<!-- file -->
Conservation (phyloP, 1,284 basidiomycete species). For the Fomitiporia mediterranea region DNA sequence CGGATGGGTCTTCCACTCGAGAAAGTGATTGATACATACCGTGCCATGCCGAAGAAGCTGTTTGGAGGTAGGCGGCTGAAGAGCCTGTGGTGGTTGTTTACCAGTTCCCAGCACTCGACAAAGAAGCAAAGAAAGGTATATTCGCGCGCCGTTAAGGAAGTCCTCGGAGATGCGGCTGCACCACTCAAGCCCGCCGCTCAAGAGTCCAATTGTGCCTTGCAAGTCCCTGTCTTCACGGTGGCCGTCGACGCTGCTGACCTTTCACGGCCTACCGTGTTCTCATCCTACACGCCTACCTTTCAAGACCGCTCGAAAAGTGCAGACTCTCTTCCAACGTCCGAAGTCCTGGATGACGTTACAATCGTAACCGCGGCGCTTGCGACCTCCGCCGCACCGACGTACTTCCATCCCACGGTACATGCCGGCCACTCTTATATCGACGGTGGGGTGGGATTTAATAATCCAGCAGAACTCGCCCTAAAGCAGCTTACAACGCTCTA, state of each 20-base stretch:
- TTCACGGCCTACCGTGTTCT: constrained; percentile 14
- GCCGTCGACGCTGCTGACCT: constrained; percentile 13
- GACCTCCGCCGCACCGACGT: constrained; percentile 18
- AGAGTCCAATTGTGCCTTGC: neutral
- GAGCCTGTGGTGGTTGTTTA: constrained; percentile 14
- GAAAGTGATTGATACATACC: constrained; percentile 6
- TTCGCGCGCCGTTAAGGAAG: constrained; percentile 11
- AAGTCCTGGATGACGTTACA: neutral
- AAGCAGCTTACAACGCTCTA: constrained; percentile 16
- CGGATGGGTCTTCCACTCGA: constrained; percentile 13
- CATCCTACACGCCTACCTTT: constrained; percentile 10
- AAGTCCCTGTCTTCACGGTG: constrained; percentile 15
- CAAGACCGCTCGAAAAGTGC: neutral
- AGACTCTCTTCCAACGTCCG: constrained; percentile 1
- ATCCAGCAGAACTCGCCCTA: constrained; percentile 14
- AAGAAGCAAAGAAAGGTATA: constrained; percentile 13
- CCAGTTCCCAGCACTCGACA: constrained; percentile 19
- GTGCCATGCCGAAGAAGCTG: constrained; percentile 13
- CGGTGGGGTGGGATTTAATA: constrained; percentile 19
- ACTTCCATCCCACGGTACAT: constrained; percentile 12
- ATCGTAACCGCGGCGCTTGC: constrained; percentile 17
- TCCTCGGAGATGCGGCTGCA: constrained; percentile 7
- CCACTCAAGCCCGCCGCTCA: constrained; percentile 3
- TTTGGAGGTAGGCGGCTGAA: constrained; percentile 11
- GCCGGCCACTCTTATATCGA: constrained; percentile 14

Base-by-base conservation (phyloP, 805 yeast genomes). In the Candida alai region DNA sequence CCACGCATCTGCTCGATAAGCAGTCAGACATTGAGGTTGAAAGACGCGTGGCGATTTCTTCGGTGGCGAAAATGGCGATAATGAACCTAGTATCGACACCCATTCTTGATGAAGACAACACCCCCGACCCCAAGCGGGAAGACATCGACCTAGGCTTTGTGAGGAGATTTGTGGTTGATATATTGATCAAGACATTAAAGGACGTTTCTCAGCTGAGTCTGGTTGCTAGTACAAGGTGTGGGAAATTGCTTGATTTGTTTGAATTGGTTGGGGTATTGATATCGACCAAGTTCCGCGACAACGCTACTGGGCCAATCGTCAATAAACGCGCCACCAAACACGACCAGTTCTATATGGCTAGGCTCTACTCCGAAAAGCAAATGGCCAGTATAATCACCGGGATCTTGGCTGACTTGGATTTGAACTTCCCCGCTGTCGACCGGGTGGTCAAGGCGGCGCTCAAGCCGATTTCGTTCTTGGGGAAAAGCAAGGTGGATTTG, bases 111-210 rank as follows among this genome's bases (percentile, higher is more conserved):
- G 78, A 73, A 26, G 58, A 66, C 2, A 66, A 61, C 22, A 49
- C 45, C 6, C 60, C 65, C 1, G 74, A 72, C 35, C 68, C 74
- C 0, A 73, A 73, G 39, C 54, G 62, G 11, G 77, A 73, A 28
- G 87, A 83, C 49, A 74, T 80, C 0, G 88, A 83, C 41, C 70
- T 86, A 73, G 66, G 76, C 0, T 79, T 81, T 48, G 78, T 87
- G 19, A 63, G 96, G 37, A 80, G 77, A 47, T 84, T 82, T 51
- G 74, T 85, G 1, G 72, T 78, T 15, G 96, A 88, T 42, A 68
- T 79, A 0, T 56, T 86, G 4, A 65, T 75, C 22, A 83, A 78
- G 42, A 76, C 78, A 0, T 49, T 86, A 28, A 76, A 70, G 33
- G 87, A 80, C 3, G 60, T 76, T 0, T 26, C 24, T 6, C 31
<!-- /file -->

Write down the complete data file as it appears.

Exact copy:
Conservation (phyloP, 1,284 basidiomycete species). For the Fomitiporia mediterranea region DNA sequence CGGATGGGTCTTCCACTCGAGAAAGTGATTGATACATACCGTGCCATGCCGAAGAAGCTGTTTGGAGGTAGGCGGCTGAAGAGCCTGTGGTGGTTGTTTACCAGTTCCCAGCACTCGACAAAGAAGCAAAGAAAGGTATATTCGCGCGCCGTTAAGGAAGTCCTCGGAGATGCGGCTGCACCACTCAAGCCCGCCGCTCAAGAGTCCAATTGTGCCTTGCAAGTCCCTGTCTTCACGGTGGCCGTCGACGCTGCTGACCTTTCACGGCCTACCGTGTTCTCATCCTACACGCCTACCTTTCAAGACCGCTCGAAAAGTGCAGACTCTCTTCCAACGTCCGAAGTCCTGGATGACGTTACAATCGTAACCGCGGCGCTTGCGACCTCCGCCGCACCGACGTACTTCCATCCCACGGTACATGCCGGCCACTCTTATATCGACGGTGGGGTGGGATTTAATAATCCAGCAGAACTCGCCCTAAAGCAGCTTACAACGCTCTA, state of each 20-base stretch:
- TTCACGGCCTACCGTGTTCT: constrained; percentile 14
- GCCGTCGACGCTGCTGACCT: constrained; percentile 13
- GACCTCCGCCGCACCGACGT: constrained; percentile 18
- AGAGTCCAATTGTGCCTTGC: neutral
- GAGCCTGTGGTGGTTGTTTA: constrained; percentile 14
- GAAAGTGATTGATACATACC: constrained; percentile 6
- TTCGCGCGCCGTTAAGGAAG: constrained; percentile 11
- AAGTCCTGGATGACGTTACA: neutral
- AAGCAGCTTACAACGCTCTA: constrained; percentile 16
- CGGATGGGTCTTCCACTCGA: constrained; percentile 13
- CATCCTACACGCCTACCTTT: constrained; percentile 10
- AAGTCCCTGTCTTCACGGTG: constrained; percentile 15
- CAAGACCGCTCGAAAAGTGC: neutral
- AGACTCTCTTCCAACGTCCG: constrained; percentile 1
- ATCCAGCAGAACTCGCCCTA: constrained; percentile 14
- AAGAAGCAAAGAAAGGTATA: constrained; percentile 13
- CCAGTTCCCAGCACTCGACA: constrained; percentile 19
- GTGCCATGCCGAAGAAGCTG: constrained; percentile 13
- CGGTGGGGTGGGATTTAATA: constrained; percentile 19
- ACTTCCATCCCACGGTACAT: constrained; percentile 12
- ATCGTAACCGCGGCGCTTGC: constrained; percentile 17
- TCCTCGGAGATGCGGCTGCA: constrained; percentile 7
- CCACTCAAGCCCGCCGCTCA: constrained; percentile 3
- TTTGGAGGTAGGCGGCTGAA: constrained; percentile 11
- GCCGGCCACTCTTATATCGA: constrained; percentile 14

Base-by-base conservation (phyloP, 805 yeast genomes). In the Candida alai region DNA sequence CCACGCATCTGCTCGATAAGCAGTCAGACATTGAGGTTGAAAGACGCGTGGCGATTTCTTCGGTGGCGAAAATGGCGATAATGAACCTAGTATCGACACCCATTCTTGATGAAGACAACACCCCCGACCCCAAGCGGGAAGACATCGACCTAGGCTTTGTGAGGAGATTTGTGGTTGATATATTGATCAAGACATTAAAGGACGTTTCTCAGCTGAGTCTGGTTGCTAGTACAAGGTGTGGGAAATTGCTTGATTTGTTTGAATTGGTTGGGGTATTGATATCGACCAAGTTCCGCGACAACGCTACTGGGCCAATCGTCAATAAACGCGCCACCAAACACGACCAGTTCTATATGGCTAGGCTCTACTCCGAAAAGCAAATGGCCAGTATAATCACCGGGATCTTGGCTGACTTGGATTTGAACTTCCCCGCTGTCGACCGGGTGGTCAAGGCGGCGCTCAAGCCGATTTCGTTCTTGGGGAAAAGCAAGGTGGATTTG, bases 111-210 rank as follows among this genome's bases (percentile, higher is more conserved):
- G 78, A 73, A 26, G 58, A 66, C 2, A 66, A 61, C 22, A 49
- C 45, C 6, C 60, C 65, C 1, G 74, A 72, C 35, C 68, C 74
- C 0, A 73, A 73, G 39, C 54, G 62, G 11, G 77, A 73, A 28
- G 87, A 83, C 49, A 74, T 80, C 0, G 88, A 83, C 41, C 70
- T 86, A 73, G 66, G 76, C 0, T 79, T 81, T 48, G 78, T 87
- G 19, A 63, G 96, G 37, A 80, G 77, A 47, T 84, T 82, T 51
- G 74, T 85, G 1, G 72, T 78, T 15, G 96, A 88, T 42, A 68
- T 79, A 0, T 56, T 86, G 4, A 65, T 75, C 22, A 83, A 78
- G 42, A 76, C 78, A 0, T 49, T 86, A 28, A 76, A 70, G 33
- G 87, A 80, C 3, G 60, T 76, T 0, T 26, C 24, T 6, C 31